DALLAS (AP)—Something must be wrong with the Sacramento Kings.
There has to be a good explanation why a team that averaged 102.8 points per game this season scored just 83 and 79 the last two playoff games.
Maybe it’s just bad aim. Or not passing enough, leading to players settling for bad shots. It could even be bad luck.
Well, there is one other possibility. It just doesn’t seem plausible.
Could the Dallas Mavericks really be playing good defense? After all, the Mavericks allowed the second-most points in the league and hadn’t held teams under 100 points in consecutive games in nearly six weeks. They hadn’t given up less than 90 in consecutive games since early December.
“That makes me feel good,” Kings coach Rick Adelman said Sunday, sarcastically.
Sacramento’s scoring woes are probably as much about what it is doing wrong as Dallas is doing right.
Whether the Mavericks continue their surprising resolve when they don’t have the ball, or whether the Kings can revert to their typical slick-passing, good-shooting form will go a long toward determining who wins this series. Sacramento still leads 2-1 going into Game 4 on Monday night.
“I hesitate to talk like we’ve actually accomplished anything,” said Dallas assistant coach Del Harris, the team’s defensive strategist. “To act like we’ve got all our problems solved would be overstating the case.”
But they could be on to something.
Since Game 2, the Mavericks have been using a combination defense that mixes man-to-man and zone. They’ve also been drawing Sacramento’s smaller players closer to the rim when the Kings are on defense. That takes them out of rhythm once they get the ball back.
“Strategy is a defense as well, not just guys switching on a pick-and-roll,” Sacramento star Chris Webber said Sunday. “Their strategy has been good. They’ve done a good job in their preparation.”
The Kings have so many skilled shooters and passers that they can overcome most defensive obstacles. Adelman is frustrated because his players have instead played into Dallas’ hands, especially in a 104-79 loss in Game 3 Saturday night.
The Kings also committed 26 turnovers, three more than the first two games combined.
“That tells me that offensively we weren’t doing what we needed to do,” Adelman said. “If a team takes something away, then something else should be there. We’re really forcing the first thing. There are other options you can take. … You give them credit, but you have to look at yourself, too.”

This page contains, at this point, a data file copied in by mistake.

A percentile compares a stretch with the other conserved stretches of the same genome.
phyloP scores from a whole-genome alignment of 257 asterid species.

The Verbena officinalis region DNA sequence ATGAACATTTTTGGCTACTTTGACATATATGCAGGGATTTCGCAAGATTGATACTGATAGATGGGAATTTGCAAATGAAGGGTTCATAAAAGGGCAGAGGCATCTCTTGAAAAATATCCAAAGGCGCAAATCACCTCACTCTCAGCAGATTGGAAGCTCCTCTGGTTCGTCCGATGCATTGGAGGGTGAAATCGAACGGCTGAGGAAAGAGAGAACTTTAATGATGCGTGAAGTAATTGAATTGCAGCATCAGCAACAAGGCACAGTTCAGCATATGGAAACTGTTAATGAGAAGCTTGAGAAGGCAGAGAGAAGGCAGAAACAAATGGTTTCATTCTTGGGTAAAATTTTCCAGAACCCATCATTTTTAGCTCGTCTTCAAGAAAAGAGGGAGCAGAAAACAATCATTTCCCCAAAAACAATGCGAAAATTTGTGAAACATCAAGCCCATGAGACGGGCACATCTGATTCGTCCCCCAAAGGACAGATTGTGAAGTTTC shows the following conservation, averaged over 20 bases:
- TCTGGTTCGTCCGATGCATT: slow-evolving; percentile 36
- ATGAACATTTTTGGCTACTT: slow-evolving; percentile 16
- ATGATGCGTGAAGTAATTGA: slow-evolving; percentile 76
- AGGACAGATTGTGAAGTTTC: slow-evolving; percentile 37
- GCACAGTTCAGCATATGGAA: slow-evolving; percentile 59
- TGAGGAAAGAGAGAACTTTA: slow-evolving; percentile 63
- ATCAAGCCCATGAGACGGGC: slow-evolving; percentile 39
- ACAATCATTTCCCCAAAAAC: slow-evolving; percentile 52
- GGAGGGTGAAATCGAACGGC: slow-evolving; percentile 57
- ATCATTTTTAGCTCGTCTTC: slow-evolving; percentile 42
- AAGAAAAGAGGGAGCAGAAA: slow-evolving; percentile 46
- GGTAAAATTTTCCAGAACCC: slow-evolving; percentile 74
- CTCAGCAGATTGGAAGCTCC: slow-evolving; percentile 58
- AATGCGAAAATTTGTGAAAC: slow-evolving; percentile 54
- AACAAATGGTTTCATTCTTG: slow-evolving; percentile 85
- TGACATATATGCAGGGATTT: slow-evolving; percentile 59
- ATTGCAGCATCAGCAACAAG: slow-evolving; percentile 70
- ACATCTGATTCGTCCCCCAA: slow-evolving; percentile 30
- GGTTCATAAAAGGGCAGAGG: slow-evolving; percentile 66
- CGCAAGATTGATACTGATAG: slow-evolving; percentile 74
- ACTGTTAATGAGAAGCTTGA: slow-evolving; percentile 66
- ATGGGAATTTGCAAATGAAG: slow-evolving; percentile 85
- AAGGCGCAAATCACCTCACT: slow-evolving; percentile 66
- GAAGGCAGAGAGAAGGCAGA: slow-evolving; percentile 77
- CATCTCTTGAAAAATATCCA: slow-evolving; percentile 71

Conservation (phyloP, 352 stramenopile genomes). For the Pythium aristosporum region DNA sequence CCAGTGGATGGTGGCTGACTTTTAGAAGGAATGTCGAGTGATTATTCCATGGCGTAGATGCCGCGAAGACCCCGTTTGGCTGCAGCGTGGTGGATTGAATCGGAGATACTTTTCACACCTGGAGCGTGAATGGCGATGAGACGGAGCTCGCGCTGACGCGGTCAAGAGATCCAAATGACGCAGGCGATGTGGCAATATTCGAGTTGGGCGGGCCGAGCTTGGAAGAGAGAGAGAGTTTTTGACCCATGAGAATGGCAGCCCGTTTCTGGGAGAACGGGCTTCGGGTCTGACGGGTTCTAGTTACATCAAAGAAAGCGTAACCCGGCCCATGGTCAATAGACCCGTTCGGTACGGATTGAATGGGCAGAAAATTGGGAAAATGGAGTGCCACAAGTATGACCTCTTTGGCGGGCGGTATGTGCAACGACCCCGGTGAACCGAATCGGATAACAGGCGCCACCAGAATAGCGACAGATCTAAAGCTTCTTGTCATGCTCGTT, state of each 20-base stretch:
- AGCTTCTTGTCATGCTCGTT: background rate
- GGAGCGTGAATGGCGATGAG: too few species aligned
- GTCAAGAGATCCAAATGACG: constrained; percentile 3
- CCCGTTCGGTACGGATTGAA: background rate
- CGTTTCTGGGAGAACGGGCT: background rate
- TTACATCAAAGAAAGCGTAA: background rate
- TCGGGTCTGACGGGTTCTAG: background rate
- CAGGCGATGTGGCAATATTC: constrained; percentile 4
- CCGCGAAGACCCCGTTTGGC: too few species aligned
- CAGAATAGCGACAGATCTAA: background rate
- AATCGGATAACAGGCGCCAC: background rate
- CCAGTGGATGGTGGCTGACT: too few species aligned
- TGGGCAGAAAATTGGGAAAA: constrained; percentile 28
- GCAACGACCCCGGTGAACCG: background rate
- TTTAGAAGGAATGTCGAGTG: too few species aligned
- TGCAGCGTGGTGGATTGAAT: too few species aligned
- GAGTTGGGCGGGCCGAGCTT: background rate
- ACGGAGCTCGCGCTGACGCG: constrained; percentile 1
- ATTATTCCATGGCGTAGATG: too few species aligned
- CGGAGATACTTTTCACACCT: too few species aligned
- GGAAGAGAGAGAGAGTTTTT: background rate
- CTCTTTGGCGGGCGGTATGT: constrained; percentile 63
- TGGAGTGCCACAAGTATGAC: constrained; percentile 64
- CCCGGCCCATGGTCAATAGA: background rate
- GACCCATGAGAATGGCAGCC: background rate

In Game 3, Webber and Mike Bibby each scored 22 points. The rest of the club combined for 35, with Peja Stojakovic contributing just seven points. He took only one shot in the second half. Doug Christie plummeted from two big games to going scoreless through three quarters.
“We’re never going to be a great defensive team, but if we can limit their layups and contest their shots, that’s our game,” said Dallas forward Dirk Nowitzki, who has been mocked as “irk” because he has no D.
It’s also worth noting that Miller is playing with a sore elbow and Divac’s minutes have been kept way down because of the Mavericks’ small lineup. Adelman said Divac is not quick enough to defend a center who sets up around the 3-point line and he’s not contributing enough offensively to make up for it.
In addition to the problems Dallas’ defense caused in Game 3, the Kings also were annoyed by some things they considered offensive. There was a pregame cartoon that hammered on sensitive subjects, such as Christie being depicted on a leash tugged by his wife and Webber being showered with money at Michigan.
Also, the Kings weren’t pleased that Nowitzki and Steve Nash went back into the game during the fourth quarter with Dallas already up by 25.
“That was cute,” Webber said. “We’ll remember that.”